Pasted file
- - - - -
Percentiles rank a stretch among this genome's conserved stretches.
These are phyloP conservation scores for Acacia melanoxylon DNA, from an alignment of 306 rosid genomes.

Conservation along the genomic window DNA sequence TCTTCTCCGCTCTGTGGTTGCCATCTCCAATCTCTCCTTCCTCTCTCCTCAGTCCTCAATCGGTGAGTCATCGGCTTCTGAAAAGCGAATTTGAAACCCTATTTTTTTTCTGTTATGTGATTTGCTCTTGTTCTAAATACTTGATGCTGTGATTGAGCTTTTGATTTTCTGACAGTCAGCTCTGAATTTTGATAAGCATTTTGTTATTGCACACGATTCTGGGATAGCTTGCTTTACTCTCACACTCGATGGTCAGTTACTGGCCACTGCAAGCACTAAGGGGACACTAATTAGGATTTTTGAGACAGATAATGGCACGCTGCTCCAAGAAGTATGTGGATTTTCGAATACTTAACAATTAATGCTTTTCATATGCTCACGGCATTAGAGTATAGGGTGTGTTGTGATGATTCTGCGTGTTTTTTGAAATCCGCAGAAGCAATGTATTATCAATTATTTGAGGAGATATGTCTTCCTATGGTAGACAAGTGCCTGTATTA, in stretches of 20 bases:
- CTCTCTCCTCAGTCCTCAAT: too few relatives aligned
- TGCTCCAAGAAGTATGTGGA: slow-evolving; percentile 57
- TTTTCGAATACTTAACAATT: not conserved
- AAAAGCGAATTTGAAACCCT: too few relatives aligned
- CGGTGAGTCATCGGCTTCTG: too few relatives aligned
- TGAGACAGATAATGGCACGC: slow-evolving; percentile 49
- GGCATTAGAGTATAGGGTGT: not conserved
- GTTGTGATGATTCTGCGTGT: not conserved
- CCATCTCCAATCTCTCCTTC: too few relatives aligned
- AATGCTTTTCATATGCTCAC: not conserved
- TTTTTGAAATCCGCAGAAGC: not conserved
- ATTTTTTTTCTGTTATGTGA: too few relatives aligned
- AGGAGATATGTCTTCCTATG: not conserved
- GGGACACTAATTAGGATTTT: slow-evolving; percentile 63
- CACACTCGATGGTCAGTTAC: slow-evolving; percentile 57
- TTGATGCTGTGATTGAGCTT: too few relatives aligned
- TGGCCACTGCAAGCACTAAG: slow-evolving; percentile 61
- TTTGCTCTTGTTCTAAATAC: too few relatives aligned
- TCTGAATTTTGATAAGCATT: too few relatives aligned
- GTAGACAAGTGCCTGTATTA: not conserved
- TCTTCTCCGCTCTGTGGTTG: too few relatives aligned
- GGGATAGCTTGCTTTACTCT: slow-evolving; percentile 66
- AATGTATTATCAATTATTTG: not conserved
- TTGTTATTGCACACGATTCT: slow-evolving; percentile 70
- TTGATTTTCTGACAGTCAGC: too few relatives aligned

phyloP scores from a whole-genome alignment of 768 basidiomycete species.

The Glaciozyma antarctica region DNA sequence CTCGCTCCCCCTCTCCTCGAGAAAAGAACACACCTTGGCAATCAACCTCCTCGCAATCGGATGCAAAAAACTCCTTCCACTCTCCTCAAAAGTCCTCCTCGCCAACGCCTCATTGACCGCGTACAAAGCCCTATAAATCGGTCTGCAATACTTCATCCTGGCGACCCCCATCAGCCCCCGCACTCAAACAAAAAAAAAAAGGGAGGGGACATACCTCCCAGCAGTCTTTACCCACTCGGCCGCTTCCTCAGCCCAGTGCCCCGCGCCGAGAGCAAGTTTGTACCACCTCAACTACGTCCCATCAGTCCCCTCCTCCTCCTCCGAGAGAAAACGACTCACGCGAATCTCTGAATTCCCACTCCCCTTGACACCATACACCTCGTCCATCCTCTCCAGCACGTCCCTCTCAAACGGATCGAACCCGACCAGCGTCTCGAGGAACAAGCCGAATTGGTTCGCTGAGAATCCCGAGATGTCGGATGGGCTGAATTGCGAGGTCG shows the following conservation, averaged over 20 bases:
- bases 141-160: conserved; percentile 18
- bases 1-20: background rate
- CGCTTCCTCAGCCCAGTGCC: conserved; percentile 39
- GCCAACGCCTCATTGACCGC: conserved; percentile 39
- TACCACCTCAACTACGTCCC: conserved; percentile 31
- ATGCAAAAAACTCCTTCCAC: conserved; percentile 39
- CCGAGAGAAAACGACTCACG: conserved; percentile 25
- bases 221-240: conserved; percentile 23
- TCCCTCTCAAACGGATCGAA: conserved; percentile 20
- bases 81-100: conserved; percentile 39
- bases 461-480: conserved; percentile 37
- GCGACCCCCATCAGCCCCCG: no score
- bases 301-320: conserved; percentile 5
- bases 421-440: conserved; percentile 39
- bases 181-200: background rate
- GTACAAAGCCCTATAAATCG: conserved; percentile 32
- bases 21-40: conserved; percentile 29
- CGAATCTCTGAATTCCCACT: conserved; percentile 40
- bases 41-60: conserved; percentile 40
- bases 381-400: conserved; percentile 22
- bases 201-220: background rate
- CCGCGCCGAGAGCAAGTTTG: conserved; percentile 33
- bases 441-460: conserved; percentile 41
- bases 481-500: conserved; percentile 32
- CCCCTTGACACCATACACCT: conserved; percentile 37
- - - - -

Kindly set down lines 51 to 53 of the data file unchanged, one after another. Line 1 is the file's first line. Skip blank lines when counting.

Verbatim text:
- bases 201-220: background rate
- CCGCGCCGAGAGCAAGTTTG: conserved; percentile 33
- bases 441-460: conserved; percentile 41